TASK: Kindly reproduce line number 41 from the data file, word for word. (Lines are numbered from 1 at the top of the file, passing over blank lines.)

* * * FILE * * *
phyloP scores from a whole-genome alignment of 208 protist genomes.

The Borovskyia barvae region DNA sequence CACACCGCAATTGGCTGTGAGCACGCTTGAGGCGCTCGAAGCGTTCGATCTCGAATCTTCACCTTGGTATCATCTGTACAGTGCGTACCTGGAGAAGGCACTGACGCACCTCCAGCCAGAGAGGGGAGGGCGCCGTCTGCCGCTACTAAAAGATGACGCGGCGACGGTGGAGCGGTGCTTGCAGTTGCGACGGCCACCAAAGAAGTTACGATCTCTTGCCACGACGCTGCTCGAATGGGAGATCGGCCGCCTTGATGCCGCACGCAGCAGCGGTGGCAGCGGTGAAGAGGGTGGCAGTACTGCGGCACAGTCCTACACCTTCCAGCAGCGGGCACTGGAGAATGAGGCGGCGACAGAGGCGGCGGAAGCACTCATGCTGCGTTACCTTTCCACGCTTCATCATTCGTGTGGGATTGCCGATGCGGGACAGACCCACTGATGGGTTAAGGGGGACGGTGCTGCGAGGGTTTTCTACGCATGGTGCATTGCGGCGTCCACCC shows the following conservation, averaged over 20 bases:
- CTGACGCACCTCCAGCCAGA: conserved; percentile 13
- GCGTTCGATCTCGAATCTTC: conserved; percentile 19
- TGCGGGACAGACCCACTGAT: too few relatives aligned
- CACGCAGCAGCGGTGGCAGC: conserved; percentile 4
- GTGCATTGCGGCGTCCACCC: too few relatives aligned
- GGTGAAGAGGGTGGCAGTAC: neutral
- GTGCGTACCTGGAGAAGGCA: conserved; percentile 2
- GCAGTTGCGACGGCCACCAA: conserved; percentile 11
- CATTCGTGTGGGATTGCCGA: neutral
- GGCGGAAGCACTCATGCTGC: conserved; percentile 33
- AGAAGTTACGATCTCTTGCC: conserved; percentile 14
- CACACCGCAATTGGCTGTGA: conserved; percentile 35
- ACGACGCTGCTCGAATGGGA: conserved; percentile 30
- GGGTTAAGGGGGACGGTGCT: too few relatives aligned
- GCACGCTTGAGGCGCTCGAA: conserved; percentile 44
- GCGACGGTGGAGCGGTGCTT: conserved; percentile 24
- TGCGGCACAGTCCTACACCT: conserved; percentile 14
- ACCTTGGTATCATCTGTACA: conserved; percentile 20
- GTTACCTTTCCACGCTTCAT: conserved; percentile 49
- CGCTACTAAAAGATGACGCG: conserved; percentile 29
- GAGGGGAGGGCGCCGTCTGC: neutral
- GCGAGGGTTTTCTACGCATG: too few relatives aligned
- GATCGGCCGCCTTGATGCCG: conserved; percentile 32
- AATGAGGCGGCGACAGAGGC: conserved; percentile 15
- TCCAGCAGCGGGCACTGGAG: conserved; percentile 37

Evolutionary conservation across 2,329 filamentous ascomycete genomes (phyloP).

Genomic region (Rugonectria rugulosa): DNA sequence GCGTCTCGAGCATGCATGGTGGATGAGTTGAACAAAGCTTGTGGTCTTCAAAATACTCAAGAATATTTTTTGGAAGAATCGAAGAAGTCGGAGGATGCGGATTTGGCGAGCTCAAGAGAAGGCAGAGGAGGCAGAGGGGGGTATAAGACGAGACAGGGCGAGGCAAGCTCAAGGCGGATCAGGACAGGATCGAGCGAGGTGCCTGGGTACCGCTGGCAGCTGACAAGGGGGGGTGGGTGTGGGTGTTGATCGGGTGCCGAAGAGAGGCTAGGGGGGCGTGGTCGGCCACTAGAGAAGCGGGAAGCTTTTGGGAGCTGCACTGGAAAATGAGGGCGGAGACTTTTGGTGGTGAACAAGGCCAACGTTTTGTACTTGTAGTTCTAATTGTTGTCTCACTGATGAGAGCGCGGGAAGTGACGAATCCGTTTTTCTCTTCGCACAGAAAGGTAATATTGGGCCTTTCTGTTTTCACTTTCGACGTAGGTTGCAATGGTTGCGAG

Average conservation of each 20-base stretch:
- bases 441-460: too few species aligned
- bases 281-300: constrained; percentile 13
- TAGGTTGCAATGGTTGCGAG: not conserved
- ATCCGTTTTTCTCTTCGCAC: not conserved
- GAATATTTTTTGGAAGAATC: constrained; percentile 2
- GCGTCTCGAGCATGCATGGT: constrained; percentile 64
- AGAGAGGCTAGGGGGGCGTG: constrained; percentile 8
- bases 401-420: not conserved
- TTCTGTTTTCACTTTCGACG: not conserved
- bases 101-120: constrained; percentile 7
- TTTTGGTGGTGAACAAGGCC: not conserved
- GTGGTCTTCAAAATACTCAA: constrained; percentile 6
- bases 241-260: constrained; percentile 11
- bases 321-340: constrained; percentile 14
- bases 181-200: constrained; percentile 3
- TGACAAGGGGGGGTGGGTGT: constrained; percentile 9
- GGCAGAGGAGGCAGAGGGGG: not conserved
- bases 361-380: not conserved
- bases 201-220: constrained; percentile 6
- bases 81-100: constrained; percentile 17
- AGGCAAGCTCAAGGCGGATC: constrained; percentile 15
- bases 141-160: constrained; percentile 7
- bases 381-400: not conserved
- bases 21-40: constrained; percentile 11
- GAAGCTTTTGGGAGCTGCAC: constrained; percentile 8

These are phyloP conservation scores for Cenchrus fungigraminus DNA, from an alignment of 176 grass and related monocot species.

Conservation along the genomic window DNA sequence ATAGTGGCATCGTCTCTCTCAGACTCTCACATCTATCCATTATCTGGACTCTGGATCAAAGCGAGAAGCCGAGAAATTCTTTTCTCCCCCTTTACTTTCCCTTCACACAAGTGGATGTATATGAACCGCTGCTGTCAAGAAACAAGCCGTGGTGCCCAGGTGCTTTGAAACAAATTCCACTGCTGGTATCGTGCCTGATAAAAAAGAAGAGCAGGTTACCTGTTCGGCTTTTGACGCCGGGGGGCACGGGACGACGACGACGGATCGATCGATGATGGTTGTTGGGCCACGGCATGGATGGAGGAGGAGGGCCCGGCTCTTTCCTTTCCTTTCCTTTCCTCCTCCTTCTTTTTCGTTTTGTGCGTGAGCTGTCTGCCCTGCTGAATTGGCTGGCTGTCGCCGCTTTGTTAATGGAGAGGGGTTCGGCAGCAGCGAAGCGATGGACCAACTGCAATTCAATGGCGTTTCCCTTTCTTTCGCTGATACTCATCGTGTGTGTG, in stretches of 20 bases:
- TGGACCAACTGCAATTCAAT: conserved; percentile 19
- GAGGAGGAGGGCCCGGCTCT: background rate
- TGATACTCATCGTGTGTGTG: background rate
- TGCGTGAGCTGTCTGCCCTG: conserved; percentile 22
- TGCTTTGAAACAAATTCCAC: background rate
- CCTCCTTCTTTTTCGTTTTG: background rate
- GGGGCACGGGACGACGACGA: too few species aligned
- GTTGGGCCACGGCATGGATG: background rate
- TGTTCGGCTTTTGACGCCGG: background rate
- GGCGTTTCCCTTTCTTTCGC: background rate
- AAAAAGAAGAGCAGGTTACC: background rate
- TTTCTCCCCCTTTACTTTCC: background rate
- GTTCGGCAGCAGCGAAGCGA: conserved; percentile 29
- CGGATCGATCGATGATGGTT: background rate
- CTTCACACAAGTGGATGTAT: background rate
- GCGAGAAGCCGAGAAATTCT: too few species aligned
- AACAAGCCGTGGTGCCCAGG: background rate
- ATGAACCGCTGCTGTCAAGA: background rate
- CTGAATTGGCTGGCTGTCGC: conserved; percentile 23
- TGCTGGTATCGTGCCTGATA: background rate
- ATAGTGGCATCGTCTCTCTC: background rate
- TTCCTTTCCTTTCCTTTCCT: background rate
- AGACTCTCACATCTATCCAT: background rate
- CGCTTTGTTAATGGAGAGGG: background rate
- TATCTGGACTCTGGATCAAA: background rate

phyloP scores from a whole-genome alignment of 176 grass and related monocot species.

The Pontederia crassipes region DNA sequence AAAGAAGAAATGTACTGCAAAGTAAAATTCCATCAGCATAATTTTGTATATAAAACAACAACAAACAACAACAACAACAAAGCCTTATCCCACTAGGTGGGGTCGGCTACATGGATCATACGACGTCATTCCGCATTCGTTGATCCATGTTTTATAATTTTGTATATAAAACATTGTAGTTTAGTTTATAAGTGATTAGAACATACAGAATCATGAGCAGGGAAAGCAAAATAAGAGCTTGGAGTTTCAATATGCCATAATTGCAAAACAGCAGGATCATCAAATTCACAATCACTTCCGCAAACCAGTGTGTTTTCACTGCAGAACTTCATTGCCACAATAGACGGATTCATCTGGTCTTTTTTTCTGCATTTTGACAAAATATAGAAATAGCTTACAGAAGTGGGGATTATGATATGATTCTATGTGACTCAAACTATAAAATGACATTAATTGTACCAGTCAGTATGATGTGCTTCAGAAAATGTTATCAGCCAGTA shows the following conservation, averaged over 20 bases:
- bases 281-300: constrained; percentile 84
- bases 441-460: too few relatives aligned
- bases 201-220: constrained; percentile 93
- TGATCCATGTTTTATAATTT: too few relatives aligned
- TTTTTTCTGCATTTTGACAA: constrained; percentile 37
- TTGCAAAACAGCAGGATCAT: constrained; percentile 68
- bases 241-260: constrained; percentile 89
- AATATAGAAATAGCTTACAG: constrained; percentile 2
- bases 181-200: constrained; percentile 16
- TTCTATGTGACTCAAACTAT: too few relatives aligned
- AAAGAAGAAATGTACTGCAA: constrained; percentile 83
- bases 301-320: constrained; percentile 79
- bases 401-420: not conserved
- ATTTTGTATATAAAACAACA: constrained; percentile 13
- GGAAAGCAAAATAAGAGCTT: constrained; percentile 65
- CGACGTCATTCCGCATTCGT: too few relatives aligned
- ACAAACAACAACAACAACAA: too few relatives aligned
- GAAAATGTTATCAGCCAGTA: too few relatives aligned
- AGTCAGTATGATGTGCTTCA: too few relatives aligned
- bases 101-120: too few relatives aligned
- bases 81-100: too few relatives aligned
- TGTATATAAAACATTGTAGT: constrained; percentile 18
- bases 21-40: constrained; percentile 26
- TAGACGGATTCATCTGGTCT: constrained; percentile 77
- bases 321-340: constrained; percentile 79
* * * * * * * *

- TTTTGGTGGTGAACAAGGCC: not conserved